There are criminal libel statutes in 17 states, Puerto Rico and the U.S. Virgin Islands. Most libel litigation in the U.S. is civil, and there are fewer cases today than in previous years, but with larger financial awards. Freedom of speech and civil liberties advocates are seeking to get many state laws declared unconstitutional while at the same time it is becoming more prevalent for people to post false information on the web to ruin someone's reputation. Common defamatory remarks on the Internet include accusations of criminal acts, marital infidelity, dishonesty, or having a sexually-transmitted disease.

Electronic technology led to a bill introduced February 2009 in the North Carolina legislature to criminalize defamatory statements made on the Internet. Protection was given to the person responsible for administering and providing the facilities for the defamatory material unless the person was guilty of negligence.

Last year a Colorado man was found guilty for posting comments about his former girlfriend and her lawyer on the Craigslist "Rants and Raves" section, accusing of her of child abuse and welfare fraud and making crude comments about her sex life. Another Colorado man was charged with pasting pictures of the face of a woman on the body of another and publishing and disseminating the pictures electronically.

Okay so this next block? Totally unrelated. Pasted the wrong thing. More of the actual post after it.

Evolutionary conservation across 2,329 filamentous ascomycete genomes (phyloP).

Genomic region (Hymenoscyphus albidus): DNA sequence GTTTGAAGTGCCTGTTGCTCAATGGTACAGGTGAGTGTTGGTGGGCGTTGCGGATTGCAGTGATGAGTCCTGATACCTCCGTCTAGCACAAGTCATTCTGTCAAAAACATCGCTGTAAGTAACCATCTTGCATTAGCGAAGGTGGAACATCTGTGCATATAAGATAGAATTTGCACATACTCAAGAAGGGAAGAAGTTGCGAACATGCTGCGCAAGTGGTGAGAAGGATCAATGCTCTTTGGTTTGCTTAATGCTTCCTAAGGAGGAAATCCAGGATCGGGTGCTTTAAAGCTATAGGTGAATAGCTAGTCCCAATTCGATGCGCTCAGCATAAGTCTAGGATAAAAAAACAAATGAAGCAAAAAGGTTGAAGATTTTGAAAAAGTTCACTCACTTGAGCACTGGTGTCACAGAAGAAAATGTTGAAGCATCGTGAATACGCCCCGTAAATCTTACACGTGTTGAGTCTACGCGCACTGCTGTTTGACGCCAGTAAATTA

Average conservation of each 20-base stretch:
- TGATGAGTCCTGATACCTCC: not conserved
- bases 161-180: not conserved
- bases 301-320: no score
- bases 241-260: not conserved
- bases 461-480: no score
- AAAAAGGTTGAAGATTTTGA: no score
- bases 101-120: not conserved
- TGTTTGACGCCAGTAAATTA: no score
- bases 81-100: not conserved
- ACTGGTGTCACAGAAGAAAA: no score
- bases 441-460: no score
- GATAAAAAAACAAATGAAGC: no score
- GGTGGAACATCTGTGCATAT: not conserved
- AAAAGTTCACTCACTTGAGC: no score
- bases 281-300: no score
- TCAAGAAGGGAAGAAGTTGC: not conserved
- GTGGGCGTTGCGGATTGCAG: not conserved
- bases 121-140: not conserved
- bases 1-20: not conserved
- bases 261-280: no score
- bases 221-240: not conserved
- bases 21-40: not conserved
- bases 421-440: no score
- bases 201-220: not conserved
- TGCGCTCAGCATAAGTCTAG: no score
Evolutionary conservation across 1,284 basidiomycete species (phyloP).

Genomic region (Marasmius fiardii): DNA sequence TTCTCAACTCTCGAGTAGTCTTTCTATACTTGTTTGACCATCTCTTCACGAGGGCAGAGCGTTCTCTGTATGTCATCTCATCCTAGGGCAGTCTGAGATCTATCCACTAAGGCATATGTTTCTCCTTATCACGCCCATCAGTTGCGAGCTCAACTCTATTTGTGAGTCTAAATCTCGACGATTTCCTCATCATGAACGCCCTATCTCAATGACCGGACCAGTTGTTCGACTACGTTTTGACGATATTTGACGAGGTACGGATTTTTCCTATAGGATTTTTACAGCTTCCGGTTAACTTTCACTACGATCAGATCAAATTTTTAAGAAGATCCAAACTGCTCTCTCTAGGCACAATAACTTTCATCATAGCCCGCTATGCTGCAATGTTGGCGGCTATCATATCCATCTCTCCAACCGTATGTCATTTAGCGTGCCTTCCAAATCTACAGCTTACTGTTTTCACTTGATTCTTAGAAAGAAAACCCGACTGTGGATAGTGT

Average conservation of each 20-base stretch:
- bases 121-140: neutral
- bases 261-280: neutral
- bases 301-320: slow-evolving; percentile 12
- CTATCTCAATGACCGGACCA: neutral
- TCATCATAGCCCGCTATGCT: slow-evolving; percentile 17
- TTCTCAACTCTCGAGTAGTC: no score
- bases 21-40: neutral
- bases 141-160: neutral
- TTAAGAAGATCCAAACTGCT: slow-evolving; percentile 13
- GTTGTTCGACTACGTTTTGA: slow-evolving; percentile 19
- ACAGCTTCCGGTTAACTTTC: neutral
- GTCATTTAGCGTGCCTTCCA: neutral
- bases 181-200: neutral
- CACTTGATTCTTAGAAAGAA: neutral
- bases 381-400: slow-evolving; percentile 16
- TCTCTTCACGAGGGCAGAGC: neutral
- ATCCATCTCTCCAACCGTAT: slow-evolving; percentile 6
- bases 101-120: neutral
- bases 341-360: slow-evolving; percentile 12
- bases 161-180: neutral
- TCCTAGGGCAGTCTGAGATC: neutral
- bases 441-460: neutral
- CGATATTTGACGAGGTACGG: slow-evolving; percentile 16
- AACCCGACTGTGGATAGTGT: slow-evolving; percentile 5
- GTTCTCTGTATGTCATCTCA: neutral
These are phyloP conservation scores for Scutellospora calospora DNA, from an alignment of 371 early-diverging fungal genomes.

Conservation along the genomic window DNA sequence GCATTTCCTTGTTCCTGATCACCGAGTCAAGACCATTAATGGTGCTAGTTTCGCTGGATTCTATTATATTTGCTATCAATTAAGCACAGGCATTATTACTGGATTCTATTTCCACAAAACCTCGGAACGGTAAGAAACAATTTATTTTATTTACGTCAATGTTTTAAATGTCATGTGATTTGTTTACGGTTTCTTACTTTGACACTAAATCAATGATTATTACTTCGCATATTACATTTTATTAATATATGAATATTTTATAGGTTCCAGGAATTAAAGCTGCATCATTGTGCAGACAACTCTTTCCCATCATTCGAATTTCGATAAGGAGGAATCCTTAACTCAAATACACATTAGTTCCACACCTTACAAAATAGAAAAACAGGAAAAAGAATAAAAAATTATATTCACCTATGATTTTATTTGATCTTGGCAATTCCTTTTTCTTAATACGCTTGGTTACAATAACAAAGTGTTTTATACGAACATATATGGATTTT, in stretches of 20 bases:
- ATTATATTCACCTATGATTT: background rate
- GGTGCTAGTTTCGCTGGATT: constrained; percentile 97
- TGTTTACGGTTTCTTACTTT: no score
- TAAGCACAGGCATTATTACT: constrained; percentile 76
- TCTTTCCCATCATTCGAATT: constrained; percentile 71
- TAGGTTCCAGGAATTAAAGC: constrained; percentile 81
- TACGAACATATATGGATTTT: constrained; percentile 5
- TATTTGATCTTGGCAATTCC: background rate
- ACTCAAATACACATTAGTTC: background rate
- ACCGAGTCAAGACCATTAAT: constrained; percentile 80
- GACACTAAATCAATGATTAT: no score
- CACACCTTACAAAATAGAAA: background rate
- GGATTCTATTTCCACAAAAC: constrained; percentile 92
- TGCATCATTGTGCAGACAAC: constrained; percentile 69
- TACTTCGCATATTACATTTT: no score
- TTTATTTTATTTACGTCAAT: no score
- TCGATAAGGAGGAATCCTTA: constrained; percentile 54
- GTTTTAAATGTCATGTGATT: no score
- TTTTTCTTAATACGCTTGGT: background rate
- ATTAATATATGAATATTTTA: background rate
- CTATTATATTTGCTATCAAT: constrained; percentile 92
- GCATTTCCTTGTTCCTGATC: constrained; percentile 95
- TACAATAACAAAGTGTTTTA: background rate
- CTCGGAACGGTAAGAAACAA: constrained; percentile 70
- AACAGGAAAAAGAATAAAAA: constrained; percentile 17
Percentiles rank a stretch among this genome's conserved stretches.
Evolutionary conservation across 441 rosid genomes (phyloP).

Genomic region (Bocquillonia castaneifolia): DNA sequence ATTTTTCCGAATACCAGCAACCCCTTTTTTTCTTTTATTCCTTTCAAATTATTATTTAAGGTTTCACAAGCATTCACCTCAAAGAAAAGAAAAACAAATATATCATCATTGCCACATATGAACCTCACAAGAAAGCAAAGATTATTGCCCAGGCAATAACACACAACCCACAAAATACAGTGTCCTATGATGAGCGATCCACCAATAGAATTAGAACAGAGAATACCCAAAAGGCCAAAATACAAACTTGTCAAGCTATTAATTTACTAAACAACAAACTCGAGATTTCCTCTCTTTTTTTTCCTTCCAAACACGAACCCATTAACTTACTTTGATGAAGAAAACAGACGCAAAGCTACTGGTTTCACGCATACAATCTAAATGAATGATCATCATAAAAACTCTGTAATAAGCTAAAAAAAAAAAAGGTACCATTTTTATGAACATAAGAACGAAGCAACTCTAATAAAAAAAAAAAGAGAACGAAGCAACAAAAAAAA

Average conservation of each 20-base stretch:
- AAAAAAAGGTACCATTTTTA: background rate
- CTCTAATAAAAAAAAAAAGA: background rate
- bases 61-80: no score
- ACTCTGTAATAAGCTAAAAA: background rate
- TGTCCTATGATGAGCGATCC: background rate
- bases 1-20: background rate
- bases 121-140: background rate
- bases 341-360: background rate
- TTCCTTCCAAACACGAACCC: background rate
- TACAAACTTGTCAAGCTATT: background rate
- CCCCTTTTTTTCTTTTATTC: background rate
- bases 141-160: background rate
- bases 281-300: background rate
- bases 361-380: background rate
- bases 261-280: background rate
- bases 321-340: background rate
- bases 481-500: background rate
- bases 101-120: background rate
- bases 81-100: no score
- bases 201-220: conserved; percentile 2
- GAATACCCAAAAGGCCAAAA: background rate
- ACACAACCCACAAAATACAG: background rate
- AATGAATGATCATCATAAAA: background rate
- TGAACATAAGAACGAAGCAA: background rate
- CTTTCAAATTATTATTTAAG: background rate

A third Colorado man was sentenced to more than 20 years for making false statements on line that included calling a college professor a sexual deviant and sending an Alaskan newspaper a false obituary claiming a living person had died of AIDS. The Colorado law, enacted in 1963, is a felony with up to 18 months in prison and a fine of up to $100,000 for the first offense.

A Utah teenager who used the web to call his school's principal the town drunk and demeaned several of his female classmates, spent a week in juvenile detention and was ordered to live with his grandparents in California.

Recently some lower courts have found criminal libel laws unconstitutional because restrictions are placed on free speech.

Does Libel Impede Free Speech?